Book Review-How To Live Well Without Owning A Car
I have been hearing all about how How to Live Well Without Owning a Car is the foremost manual on how to live car-free no matter where you live. I am here to tell you that it is true. This book rocks.
It starts by laying out exactly how much car ownership is costing you, and our society as a whole. I found that angle, as opposed to the “Save the Earth” approach, to be oddly refreshing. Let’s be honest, most people care a hell of a lot more about their bank account than their carbon footprint. I sold my car, so I was already rid of that cost, but was still stunned by how much a car is truly costing me. A chapter on how to sell your car also takes the fear out of that, which I can tell you is scary.
The book then went on to list all the reasons cars are bad (pollution, road rage, global warming, unwalkability of cities, etc) in a fair and un-tedious way. Again, refreshing and un-preachy. The next few chapters were the most helpful: how to get to work without a car. Balish covered all the bases, talking about biking, transit, carpooling, walking, motorcycling…even in line skating! The advice was simple and well thought out. Real like examples peppered the pages, telling of suburbanites and city dwellers who went car free for a multitude of reasons and have found success.
Balish also realizes that not everyone can do such a dramatic thing, so suggests car-lite, an idea that I think most American’s would be more likely to get behind (until they realize how awesome it is and give up their cars completely!). A one week trial period and a weekend dry run are also suggested, making the whole thing less dauting.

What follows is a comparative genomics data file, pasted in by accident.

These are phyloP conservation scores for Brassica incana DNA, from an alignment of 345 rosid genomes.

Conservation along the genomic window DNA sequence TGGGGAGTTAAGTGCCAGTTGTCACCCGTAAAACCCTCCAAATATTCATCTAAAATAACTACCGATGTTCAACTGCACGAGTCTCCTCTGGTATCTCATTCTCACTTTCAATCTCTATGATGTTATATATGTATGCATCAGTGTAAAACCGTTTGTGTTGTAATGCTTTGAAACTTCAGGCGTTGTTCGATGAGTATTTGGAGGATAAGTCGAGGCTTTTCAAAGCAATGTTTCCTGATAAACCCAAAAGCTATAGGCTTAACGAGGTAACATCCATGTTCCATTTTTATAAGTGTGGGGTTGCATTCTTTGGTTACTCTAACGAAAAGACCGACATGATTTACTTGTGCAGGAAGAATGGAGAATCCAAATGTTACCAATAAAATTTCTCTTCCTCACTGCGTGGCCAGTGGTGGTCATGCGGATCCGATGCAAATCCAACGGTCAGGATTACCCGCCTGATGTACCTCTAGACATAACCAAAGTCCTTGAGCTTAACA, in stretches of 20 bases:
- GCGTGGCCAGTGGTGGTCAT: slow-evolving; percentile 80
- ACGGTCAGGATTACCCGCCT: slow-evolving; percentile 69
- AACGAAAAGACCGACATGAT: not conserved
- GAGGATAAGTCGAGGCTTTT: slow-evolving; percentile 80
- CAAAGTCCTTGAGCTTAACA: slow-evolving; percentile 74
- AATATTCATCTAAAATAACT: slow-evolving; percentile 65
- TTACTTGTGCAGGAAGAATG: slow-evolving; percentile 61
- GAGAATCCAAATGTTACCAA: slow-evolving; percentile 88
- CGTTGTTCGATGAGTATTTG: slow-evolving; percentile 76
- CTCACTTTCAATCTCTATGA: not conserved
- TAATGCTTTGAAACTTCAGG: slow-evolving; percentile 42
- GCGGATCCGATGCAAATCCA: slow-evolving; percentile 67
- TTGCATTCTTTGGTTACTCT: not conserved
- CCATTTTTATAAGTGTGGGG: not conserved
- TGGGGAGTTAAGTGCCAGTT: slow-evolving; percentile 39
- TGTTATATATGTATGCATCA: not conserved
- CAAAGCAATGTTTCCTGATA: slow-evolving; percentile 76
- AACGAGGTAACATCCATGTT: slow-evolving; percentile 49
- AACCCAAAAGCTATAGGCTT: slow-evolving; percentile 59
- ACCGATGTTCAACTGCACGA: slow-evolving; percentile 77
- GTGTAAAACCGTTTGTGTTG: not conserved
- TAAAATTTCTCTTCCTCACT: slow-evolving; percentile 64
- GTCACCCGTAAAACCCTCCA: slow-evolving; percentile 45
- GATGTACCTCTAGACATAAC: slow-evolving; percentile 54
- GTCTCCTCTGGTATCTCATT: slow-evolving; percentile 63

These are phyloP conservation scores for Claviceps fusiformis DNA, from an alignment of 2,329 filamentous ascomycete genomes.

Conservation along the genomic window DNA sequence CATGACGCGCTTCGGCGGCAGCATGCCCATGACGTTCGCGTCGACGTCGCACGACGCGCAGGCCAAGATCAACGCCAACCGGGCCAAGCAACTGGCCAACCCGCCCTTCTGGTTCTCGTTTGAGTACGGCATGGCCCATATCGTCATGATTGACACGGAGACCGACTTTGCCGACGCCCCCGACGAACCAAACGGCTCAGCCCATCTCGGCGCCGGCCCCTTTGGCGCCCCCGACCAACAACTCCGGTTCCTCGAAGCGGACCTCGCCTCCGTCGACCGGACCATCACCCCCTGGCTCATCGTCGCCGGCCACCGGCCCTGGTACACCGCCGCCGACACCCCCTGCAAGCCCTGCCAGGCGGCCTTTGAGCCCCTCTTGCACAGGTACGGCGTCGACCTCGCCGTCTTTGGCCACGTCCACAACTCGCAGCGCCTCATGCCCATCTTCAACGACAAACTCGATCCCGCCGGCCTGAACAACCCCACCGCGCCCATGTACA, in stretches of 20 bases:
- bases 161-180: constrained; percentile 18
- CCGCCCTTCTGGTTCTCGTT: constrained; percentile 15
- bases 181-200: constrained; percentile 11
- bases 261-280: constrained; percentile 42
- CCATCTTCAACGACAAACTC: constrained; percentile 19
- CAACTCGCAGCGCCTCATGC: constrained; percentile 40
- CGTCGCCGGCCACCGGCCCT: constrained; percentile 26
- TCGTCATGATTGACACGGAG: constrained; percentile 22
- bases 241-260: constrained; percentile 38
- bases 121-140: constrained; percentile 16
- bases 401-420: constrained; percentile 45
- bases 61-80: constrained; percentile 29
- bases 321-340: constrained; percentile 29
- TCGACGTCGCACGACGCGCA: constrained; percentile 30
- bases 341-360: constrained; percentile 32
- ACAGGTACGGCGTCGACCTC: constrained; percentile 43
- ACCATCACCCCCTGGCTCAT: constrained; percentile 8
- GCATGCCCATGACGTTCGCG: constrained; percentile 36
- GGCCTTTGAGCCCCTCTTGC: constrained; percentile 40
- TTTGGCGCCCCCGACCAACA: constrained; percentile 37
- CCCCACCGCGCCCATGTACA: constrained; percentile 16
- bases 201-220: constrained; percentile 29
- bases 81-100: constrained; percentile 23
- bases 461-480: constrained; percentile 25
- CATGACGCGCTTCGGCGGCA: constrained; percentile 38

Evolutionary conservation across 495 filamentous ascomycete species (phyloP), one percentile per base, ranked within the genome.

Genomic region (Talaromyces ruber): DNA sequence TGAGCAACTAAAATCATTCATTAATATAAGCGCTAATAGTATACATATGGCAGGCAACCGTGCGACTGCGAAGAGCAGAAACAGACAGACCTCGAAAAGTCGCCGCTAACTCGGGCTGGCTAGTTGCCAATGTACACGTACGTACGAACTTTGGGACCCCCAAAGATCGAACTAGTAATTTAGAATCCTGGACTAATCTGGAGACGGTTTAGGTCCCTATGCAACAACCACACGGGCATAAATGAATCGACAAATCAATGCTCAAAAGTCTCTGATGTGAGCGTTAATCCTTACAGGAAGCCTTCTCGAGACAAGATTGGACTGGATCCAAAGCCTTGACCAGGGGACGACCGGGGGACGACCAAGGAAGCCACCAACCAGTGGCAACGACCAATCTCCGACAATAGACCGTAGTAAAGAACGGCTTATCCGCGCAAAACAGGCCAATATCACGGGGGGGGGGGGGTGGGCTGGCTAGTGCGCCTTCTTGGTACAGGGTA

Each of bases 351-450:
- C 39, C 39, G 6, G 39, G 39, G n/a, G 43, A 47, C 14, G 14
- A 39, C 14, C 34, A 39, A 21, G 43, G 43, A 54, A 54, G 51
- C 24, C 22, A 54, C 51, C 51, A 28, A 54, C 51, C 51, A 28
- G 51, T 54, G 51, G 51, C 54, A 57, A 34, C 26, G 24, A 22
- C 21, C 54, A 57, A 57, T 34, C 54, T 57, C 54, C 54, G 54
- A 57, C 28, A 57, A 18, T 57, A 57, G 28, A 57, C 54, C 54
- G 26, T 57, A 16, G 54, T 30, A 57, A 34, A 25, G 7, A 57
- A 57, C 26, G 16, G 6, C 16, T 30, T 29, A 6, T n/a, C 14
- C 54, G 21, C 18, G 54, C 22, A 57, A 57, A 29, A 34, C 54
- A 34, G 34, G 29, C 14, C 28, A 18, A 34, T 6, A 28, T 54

Wondering how to get groceries, meds, shoes and diapers without a car? All covered in this book that I am now calling my “non-drivers manual”. Tips on arriving fresh and maintaining good hygeine are also a topic of discussion and I found the ideas to be right on track. Dating without a car scare you? Check out chapter 22.
This book is a must read for anyone who is car free, thinking of going car free, has a daughter who has recently gone car free (Mom-I am looking at you!), or thinks anyone who has done it is a freak. The stories are genuine and infectious, the ideas are helpful and realistic and the writing is engaging. I have a feeling I will be referring to this book often in the days to come and loaning it out to friends. (Perhaps we need a copy at Bici Coop?). A quick and helpful read to be sure.
Thanks Chris Balish, you have taken the mystique and fear out of living a car free life in a car centric culture.